Dreaming of becoming a professional soccer player

Posted by Gonzalo Aguirregomezcorta

LOS ANGELES -- We all dream of this. What kid hasn't dreamed at one time or another of becoming a star on the world soccer stage? Of being a Cristiano Ronaldo or a Lionel Messi? Of playing on their favorite team or representing their country in a World Cup? Dreaming is free. But struggling to make one's dreams a reality takes a lot of work and sacrifice.

Recently 46 players aged 14 to 18 years (players eligible for the under 15 and under 19 squads) brought their dreams a bit closer to reality thanks to a decade-old initiative. Alianza del Futbol (The Football Alliance) started out with the objective of showcasing the best young players in the country and giving them the chance to be seen by different teams in Mexico as well as the soccer federations of Mexico and the United States.

The directors of youth academies from the best teams in Mexico (Chivas de Guadalajara, Club America, Pumas UNAM, Pachuca, among others) attended the event with the purpose of inviting the most promising players to become part of their developmental programs.

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"We are trying to detect young players with soccer talent with promising potential," commented Jorge Valtonra, director of Pumas Youth Academy. "At Pumas we put a lot of value on sporting development and we can find it in these kids," he said.

The players had three games to showcase their skills which ended on a festive note in Los Angeles, although they had already visited several American cities in search of the most outstanding young soccer players.

The Mexican and American soccer federations went all in with the Sueno Alianza (Alliance Dream) program and together closely supervised the development of the players. Jose Enrique Vaca, for Mexico and Hugo Perez for the Americans were in charge of managing the games for both categories with the aim of not missing out on the progress of the best players.

"We are looking for players we don't usually get to see, who can otherwise be seen by scouts from Mexican teams," explained Vaca. "This is the first time the two federations are working on a joint project aimed at improving opportunities that these kids might have, both in Mexican soccer and for the United States national team and the academies or scholastic teams of the United States as well as in Mexico," he explained.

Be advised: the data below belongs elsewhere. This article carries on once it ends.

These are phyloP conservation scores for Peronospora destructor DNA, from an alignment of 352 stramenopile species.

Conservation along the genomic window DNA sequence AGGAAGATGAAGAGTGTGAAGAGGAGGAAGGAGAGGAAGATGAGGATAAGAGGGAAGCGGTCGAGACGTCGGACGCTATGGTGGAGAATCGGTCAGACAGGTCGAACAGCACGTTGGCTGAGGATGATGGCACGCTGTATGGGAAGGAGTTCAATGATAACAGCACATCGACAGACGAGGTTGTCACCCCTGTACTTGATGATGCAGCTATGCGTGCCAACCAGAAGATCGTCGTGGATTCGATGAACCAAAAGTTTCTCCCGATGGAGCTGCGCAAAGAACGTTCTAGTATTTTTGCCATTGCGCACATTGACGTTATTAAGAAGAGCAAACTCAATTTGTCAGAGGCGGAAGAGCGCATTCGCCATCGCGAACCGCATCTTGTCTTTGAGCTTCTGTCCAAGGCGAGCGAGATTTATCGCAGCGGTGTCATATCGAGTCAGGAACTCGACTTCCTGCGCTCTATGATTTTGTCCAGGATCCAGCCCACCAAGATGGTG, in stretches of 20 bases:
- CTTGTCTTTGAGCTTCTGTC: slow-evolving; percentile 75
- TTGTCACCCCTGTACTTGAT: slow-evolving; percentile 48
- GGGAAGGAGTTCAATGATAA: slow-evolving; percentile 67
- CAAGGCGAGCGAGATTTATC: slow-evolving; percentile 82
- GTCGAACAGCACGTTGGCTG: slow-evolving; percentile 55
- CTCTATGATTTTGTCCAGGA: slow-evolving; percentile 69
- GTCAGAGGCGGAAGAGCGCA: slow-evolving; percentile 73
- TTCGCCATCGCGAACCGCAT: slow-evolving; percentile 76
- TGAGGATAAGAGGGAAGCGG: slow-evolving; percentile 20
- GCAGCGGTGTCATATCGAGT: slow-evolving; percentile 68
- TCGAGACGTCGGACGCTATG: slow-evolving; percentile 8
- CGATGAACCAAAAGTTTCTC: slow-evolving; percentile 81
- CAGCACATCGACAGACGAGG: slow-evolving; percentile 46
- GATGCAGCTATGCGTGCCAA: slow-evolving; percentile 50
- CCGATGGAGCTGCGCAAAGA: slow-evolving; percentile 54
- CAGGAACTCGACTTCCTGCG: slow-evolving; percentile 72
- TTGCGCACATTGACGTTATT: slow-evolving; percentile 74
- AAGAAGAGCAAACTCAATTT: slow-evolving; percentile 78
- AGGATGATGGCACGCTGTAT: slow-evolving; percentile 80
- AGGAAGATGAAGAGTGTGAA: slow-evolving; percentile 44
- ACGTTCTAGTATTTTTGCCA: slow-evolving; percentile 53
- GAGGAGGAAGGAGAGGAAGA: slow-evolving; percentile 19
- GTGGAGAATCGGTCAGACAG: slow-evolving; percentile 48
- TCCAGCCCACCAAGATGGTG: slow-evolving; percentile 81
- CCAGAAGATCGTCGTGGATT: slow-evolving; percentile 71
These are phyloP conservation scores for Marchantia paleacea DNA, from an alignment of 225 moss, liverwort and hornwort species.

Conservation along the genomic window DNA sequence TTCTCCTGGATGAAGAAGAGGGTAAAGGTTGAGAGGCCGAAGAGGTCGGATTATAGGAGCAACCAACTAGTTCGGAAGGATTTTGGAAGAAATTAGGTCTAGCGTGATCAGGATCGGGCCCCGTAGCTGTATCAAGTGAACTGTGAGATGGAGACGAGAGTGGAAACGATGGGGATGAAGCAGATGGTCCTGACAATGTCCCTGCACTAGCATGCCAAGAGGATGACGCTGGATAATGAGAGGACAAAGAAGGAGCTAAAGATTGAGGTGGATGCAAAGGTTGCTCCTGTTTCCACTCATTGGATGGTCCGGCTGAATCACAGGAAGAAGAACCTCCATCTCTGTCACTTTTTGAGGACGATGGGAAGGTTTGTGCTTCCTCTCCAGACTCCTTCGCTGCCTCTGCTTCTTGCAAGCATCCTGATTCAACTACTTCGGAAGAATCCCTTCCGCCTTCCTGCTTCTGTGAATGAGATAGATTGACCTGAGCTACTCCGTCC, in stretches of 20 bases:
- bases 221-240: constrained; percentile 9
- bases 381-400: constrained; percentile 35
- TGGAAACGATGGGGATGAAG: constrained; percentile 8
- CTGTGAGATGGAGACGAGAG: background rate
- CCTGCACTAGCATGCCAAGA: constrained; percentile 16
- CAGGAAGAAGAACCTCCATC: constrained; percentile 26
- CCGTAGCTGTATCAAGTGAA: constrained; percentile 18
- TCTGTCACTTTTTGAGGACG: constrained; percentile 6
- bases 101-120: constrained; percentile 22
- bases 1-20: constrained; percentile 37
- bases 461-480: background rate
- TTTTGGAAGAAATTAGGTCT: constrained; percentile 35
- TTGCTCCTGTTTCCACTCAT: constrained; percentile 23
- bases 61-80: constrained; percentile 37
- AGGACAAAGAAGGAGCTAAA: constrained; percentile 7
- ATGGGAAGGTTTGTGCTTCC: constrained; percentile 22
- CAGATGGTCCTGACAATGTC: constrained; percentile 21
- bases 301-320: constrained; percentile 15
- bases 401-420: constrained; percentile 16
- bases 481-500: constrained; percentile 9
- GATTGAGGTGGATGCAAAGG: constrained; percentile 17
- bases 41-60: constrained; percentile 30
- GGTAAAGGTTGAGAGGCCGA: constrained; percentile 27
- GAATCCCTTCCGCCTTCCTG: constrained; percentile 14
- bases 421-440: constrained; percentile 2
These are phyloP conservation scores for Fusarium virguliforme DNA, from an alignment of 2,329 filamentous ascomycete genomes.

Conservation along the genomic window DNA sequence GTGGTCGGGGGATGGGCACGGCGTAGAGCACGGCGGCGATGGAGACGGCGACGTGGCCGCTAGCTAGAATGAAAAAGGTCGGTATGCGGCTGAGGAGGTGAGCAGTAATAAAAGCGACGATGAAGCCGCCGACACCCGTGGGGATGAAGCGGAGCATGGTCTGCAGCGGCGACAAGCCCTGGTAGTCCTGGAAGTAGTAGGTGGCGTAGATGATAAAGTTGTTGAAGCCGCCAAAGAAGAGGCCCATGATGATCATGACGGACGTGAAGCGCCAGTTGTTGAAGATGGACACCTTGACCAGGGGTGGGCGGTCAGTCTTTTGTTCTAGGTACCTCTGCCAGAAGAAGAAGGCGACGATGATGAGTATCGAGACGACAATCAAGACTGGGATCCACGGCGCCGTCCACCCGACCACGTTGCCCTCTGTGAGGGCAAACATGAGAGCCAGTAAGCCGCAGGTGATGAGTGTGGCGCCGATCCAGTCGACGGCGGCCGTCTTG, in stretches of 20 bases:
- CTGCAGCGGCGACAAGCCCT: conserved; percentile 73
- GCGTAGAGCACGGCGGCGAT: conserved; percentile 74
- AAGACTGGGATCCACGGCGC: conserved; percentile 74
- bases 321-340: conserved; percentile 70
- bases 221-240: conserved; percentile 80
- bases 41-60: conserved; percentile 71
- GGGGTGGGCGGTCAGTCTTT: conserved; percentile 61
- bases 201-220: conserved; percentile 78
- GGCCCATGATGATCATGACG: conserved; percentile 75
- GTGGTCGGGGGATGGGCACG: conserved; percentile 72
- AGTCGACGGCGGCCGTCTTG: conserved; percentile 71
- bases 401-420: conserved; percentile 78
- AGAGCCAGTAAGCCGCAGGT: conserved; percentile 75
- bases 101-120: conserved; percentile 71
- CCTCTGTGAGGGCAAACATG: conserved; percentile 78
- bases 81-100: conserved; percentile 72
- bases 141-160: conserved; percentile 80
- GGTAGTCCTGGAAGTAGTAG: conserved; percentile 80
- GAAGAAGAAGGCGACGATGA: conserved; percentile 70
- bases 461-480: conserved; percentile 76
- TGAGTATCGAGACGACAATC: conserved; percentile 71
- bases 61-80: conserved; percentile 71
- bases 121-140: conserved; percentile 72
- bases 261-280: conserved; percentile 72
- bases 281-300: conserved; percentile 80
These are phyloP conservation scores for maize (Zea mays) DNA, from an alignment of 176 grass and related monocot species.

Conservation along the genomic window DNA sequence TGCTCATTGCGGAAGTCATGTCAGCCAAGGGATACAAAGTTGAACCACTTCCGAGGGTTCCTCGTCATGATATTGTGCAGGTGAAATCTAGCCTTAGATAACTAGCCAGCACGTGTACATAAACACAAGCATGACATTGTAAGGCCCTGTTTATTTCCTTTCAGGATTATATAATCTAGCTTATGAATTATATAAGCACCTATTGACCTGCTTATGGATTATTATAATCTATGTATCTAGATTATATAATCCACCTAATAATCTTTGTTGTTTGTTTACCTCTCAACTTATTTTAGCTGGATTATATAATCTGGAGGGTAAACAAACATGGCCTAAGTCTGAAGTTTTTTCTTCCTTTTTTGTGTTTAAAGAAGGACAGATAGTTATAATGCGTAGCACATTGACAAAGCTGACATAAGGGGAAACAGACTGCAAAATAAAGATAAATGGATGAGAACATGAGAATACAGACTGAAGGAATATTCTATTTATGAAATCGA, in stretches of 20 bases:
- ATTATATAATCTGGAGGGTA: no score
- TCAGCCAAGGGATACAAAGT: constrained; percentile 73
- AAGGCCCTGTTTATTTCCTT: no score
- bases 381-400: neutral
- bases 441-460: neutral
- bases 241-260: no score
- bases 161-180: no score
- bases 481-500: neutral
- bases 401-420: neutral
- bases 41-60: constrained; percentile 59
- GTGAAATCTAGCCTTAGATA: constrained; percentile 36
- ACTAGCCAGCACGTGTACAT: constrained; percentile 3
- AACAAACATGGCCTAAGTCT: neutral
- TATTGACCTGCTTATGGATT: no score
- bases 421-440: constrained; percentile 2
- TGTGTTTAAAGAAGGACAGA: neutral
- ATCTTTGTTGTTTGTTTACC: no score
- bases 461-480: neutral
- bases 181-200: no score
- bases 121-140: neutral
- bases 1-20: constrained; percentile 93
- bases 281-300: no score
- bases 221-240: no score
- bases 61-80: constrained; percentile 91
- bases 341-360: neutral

Competition in both countries is healthy since in the end it is the players themselves and their families who make the decision about which country they will play for.

"The player and his family must choose whether to play for Mexico or for the United States. My job is to make sure that this opportunity is there for them," said Perez. "Obviously, we want the players to stay here, but it is the families who decide."

The most eagerly anticipated moment was at the end when 115 invitations were made. 27 players received some sort of invitation with Jonathan Gonzalez getting the most, receiving 16 invitations making him the standout player of the initiative. Luis Arreola was another of the standouts receiving interest from 11 different teams. A total of 115 invitations were extended that night.

These kids will have the opportunity to improve their soccer skills and in many cases with their preferred teams. They have a long road to travel and there remains much to be learned. However, what is certain is that these 27 players now are closer to realizing their dreams.


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